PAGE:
Europe / Greek Debt

Easing the Greek Burden

When the European Central Bank (ECB) on January 22 launched its long-expected expansion of its quantitative easing (QE) program, the world markets looked on with hopeful eyes. Seeking to spur growth and raise European inflation to around 2 percent, the ECB’s plan is simple. Every month starting in March 2015, the ECB will buy approximately €60 billion in government-back bonds from each of the nineteen Eurozone countries. The plan is expected to last until September 2016 at a minimum with thoughts that if the ECB’s inflationary goal is not reached, the plan would continue. Overall, an expected €1 trillion in assets is expected to be bought by the ECB. Said ECB President Mario Draghi, “Expectations work only if there is a certain credibility. Today we are showing that credibility is deserved” For “Super Mario”, he is hoping that his plan will deliver upon early promises.

The ECB is not revolutionary in its implementation of QE. Although relatively new, QE has been a tool used by numerous central banks in an effort to revitalize economic growth in the wake of the 2007-2008 Financial Recession. First used by Japan in the early 2000s to spur growth, The United States’ Federal Reserve was the first central bank to launch QE after the financial crisis of 2007-2008. Recently ceased by the Fed in October 2014, it is too early to study the effects of QE in the United States. As reported by the New York Times, the Fed saw its balance sheets rise to approximately $4.48 trillion in assets, in addition to the equity markets nearing pre-recession figures, as the Dow Jones and the S&P 500, for example, saw record numbers hit by the end of 2014. However, while American unemployment has fallen to approximately 5.7 percent as of February 6 and workforce participation is nearing pre-financial recession figures, inflation still remains far below the Fed’s goal of 2 percent inflation. The jury remains out on QE and the ECB could be taking a large risk in implementing this policy.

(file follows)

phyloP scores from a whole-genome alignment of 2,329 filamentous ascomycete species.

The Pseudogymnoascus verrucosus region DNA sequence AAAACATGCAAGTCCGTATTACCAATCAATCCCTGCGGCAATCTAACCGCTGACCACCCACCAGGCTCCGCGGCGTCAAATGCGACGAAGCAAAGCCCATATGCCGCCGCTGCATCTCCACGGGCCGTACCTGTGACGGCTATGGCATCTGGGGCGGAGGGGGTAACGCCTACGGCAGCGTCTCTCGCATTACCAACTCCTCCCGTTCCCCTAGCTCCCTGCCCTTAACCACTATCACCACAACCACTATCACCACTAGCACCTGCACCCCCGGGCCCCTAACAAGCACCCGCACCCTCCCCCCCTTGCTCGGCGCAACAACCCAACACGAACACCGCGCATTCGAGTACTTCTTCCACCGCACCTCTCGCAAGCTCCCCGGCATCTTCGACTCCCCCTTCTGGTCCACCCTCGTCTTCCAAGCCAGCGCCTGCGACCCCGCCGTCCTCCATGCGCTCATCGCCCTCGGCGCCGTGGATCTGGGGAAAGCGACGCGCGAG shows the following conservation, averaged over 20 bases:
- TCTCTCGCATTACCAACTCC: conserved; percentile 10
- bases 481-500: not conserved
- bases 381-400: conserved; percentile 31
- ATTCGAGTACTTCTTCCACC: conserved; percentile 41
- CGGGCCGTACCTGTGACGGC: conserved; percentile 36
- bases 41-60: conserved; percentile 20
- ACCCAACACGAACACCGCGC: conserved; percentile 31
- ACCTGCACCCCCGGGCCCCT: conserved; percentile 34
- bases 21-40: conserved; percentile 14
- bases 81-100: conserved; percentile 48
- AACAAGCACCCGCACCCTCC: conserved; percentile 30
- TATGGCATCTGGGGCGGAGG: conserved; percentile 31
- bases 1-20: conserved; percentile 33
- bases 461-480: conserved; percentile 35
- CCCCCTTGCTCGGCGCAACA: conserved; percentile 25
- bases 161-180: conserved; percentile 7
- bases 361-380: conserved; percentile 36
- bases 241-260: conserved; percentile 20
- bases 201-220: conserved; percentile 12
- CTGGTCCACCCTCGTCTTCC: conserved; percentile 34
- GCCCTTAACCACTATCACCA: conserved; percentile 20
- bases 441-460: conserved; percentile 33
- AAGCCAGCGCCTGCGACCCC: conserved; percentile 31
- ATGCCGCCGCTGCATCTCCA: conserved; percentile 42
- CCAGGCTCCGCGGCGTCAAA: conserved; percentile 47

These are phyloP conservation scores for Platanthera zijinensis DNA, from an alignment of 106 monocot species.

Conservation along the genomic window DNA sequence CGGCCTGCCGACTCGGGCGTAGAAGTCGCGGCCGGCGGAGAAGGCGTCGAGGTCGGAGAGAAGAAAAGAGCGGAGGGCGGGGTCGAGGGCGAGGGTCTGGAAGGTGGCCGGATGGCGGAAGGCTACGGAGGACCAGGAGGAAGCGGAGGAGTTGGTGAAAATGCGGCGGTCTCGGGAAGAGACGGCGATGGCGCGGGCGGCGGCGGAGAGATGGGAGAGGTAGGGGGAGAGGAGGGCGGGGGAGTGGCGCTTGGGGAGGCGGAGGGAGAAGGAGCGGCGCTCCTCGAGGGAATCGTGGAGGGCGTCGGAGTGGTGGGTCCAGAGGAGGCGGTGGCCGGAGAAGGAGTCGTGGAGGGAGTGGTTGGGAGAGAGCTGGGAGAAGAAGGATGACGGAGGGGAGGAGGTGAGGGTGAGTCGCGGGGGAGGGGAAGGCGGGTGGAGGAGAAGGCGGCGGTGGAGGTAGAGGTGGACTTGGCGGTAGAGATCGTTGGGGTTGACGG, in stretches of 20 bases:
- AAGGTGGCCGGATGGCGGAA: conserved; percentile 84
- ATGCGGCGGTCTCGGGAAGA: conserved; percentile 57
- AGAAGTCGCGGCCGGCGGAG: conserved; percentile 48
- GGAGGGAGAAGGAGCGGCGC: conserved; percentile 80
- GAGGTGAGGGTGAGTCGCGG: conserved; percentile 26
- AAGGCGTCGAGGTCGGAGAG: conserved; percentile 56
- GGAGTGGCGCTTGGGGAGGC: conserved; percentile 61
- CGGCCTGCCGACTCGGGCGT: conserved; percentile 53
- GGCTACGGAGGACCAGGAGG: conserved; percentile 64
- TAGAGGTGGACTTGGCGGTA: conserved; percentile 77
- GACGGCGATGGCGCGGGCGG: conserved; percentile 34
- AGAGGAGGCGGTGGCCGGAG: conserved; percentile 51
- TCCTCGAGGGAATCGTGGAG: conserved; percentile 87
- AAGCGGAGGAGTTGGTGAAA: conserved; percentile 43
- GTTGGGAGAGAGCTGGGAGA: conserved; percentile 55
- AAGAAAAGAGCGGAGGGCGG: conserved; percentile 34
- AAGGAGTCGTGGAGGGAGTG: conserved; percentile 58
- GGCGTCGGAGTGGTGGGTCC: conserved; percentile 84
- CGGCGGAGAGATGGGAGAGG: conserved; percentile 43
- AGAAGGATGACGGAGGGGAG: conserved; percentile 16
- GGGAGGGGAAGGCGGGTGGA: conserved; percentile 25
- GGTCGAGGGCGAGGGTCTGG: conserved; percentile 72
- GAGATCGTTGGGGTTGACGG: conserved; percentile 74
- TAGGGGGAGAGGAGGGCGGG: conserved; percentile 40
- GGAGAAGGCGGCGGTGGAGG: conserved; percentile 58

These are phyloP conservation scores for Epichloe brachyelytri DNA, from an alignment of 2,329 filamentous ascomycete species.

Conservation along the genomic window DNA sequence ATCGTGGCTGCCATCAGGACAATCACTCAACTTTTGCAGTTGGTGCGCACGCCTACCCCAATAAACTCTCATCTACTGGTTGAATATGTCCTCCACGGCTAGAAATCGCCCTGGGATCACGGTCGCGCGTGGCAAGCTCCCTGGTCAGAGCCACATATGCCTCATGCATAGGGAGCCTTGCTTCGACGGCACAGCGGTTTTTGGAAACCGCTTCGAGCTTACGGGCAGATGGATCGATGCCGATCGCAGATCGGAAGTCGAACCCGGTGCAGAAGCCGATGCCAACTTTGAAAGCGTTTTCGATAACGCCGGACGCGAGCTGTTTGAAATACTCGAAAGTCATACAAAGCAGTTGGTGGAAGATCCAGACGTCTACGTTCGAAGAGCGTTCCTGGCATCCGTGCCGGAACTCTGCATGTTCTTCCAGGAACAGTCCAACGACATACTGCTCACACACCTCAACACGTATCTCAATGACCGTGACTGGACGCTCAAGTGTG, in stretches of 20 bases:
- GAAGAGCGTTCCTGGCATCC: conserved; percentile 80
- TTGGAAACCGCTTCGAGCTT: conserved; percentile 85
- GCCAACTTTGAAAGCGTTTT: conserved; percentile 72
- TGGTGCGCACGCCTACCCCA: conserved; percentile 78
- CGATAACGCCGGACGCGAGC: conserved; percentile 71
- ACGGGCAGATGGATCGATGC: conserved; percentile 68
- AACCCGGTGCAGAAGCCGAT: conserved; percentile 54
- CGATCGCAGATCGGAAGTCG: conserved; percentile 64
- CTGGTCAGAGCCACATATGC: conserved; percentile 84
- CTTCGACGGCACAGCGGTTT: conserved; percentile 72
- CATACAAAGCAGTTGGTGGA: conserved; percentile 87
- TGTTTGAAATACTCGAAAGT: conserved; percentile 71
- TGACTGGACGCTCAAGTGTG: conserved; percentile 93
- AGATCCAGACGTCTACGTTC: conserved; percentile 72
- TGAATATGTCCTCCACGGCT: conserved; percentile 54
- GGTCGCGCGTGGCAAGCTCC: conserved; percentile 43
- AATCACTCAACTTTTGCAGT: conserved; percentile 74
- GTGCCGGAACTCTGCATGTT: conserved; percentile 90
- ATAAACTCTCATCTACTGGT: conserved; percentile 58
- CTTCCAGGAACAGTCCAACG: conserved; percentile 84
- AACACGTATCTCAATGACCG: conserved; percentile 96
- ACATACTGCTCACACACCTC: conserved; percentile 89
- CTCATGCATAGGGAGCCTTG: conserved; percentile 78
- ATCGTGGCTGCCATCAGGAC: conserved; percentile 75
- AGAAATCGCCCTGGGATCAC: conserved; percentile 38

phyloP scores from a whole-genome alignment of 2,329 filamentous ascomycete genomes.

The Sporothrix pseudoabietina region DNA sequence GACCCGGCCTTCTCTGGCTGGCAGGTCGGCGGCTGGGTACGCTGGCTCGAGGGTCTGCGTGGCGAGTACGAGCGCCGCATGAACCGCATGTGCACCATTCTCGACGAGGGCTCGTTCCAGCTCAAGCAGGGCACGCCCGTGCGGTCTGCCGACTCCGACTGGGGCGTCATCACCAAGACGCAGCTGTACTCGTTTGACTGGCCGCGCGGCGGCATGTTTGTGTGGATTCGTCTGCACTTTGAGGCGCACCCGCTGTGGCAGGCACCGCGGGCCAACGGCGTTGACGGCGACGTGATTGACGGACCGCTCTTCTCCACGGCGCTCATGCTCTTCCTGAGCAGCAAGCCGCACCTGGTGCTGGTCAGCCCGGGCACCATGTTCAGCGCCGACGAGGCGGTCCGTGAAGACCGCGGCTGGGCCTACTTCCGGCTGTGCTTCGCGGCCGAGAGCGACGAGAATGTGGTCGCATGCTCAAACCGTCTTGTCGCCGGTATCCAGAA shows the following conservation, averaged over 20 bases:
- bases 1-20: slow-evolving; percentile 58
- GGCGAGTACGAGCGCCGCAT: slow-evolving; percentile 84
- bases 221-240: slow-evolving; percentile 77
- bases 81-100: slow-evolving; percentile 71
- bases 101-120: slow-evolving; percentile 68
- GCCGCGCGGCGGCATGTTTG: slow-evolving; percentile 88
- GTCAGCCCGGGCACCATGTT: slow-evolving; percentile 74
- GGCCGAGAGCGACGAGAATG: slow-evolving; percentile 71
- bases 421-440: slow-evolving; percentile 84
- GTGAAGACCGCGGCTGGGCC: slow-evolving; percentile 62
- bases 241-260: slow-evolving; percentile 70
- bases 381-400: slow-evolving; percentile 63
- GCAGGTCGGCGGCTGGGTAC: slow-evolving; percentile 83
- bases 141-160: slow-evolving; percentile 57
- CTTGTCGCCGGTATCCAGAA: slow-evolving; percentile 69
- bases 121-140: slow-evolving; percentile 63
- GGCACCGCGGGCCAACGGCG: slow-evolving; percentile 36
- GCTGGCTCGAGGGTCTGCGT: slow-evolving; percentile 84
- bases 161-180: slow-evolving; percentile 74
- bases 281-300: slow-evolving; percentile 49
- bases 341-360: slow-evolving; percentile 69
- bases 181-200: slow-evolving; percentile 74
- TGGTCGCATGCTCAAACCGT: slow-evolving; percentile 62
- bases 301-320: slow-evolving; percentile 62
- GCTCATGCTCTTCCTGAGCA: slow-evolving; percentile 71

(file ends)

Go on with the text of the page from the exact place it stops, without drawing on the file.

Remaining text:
There are, however, potential pitfalls that are unique to Europe. For starters, unlike the United States or Japan, the ECB is not dealing with one country: it is dealing with nineteen. While all the countries share the euro, all nineteen countries are not the same economically. While countries such as Germany and France remain some of the largest economies in the world, other countries such as Cyprus and Malta are some of the smallest. The ECB must balance the intricate differences in the nineteen economies. In addition to the fact that some of the countries, such as Italy, Greece, and Spain are either in the midst of further economic downturns or are still in the process of coming out of the financial recession. Countries such as Germany are fearful about sharing in the suffering of the other member states, as the idea of risk sharing does not sit well with the stronger Eurozone economies. The ECB attempted to reduce this issue by making only twenty percent of the ECB’s assets shared risk across all the Eurozone. The other eighty percent of assets will be held by the individual national banks in an effort to have each country shoulder their own debt and, in case of financial downturn, not bring the rest of the Eurozone down with it. Furthermore, as reported by The Financial Times, the assets will be bought in proportion to the size and strength of the Eurozone countries. By shifting the responsibility to the national banks and having them buy their own national debt, the ECB is hoping to ensure similar success to other QE programs while reducing the overall risk. While it still has not entirely satisfied the austerity focused Germans, this concession did allow for overall passage.